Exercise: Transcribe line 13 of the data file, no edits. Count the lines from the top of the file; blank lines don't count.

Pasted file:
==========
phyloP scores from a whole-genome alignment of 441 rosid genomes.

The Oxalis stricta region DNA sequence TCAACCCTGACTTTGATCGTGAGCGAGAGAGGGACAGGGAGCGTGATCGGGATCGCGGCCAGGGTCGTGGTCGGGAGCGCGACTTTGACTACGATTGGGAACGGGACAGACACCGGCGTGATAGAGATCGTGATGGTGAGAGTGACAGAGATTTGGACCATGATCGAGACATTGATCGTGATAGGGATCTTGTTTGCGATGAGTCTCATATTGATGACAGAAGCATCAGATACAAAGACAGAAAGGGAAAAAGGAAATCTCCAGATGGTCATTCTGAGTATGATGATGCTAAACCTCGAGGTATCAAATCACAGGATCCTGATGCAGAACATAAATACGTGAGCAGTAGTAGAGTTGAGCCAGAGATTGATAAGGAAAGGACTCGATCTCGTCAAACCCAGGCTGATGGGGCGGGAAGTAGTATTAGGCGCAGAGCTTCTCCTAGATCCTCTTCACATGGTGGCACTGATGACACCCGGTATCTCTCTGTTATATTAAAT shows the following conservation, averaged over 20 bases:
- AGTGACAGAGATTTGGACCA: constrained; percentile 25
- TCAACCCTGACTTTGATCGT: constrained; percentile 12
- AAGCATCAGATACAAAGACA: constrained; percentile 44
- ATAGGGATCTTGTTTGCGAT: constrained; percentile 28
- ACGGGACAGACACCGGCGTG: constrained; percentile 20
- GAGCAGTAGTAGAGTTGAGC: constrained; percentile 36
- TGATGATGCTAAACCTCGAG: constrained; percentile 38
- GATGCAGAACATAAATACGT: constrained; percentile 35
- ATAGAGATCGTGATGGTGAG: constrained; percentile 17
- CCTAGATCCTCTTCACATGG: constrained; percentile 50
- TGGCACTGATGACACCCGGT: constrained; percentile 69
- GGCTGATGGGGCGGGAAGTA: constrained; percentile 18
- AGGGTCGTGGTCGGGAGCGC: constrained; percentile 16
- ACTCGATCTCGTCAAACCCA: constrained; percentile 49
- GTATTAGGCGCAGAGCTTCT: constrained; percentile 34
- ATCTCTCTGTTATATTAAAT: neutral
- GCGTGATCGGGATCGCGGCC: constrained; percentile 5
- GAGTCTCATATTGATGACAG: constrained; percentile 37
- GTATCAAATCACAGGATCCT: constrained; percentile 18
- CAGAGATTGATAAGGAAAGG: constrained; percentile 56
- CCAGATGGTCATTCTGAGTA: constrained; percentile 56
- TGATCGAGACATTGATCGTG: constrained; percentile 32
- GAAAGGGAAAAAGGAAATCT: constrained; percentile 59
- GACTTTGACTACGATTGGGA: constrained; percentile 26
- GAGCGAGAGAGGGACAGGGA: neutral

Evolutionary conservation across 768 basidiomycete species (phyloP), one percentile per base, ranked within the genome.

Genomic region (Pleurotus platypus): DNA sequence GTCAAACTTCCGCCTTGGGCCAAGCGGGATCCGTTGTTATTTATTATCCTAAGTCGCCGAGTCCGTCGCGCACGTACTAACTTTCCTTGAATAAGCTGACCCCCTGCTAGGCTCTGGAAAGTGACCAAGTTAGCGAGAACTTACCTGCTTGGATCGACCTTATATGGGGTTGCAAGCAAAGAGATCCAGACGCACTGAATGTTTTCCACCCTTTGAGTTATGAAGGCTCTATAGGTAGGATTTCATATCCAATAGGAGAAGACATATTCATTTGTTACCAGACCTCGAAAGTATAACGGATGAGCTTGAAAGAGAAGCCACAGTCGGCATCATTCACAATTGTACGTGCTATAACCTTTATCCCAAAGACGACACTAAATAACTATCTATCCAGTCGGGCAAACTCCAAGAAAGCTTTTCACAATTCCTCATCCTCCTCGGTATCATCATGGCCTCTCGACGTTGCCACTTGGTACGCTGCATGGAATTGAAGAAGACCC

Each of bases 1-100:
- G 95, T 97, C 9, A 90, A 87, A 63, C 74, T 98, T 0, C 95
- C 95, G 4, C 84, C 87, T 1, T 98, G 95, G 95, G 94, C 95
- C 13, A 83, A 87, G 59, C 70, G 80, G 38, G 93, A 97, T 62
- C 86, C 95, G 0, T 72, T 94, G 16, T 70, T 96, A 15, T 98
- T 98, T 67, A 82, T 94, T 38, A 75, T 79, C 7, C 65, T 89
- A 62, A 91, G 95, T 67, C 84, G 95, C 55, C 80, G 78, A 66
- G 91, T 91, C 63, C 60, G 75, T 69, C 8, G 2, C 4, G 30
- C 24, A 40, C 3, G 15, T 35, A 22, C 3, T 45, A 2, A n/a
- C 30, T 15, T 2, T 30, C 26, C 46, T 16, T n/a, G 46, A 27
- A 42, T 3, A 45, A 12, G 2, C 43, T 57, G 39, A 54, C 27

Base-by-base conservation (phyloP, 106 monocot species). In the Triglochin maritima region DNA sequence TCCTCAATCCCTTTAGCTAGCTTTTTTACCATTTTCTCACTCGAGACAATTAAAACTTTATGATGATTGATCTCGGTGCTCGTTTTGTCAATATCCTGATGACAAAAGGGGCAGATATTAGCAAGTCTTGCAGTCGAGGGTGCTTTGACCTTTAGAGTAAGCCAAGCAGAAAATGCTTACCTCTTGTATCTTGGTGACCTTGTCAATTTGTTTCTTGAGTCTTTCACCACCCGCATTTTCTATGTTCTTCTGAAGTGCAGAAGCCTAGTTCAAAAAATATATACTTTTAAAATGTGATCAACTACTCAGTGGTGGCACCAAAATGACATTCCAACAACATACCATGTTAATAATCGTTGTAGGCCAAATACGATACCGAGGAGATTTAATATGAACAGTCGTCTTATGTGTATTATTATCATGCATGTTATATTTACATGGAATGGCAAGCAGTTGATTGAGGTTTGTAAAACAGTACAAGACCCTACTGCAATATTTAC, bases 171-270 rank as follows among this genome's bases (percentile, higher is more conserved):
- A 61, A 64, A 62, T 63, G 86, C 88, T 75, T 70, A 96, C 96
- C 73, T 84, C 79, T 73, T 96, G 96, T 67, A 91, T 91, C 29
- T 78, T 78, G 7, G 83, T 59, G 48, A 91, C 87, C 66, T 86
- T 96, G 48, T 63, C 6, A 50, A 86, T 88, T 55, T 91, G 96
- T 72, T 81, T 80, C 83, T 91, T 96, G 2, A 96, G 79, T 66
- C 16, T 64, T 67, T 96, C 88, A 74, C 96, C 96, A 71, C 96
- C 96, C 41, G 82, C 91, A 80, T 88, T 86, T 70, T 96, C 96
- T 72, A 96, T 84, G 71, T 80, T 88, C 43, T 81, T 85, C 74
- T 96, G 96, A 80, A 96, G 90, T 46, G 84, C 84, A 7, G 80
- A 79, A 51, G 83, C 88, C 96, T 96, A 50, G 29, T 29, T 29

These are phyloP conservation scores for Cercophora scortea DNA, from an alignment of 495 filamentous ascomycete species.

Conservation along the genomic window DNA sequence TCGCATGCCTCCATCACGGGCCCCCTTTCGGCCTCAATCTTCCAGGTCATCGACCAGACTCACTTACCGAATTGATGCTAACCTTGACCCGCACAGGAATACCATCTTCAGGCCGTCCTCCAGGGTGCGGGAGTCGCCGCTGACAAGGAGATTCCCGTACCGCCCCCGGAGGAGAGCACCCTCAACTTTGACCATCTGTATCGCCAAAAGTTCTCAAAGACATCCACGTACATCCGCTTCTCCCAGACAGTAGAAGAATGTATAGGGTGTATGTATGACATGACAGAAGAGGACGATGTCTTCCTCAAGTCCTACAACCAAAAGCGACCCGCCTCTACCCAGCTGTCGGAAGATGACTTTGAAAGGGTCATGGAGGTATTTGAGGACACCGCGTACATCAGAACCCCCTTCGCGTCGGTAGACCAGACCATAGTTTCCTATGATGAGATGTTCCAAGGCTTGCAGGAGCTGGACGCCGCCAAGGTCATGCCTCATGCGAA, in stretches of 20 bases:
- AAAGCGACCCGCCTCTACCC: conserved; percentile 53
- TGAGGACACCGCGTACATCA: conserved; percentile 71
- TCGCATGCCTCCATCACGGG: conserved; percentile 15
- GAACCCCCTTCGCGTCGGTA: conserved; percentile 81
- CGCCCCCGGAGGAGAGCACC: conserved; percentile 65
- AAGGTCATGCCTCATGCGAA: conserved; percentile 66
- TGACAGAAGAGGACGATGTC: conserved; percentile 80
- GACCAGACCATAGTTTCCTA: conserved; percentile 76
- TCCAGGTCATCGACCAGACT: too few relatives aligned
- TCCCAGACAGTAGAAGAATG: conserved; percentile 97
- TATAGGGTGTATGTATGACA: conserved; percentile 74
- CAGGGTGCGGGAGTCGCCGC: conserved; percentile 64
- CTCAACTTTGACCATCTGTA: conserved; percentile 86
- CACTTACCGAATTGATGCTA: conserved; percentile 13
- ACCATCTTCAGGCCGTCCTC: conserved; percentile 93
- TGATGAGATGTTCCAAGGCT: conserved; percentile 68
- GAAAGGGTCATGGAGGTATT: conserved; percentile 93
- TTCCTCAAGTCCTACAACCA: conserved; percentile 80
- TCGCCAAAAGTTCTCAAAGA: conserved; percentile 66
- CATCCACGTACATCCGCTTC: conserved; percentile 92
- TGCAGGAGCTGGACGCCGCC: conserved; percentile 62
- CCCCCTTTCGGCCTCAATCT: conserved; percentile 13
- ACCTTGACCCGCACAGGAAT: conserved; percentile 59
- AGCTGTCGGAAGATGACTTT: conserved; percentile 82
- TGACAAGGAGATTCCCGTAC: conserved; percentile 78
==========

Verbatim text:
- TGGCACTGATGACACCCGGT: constrained; percentile 69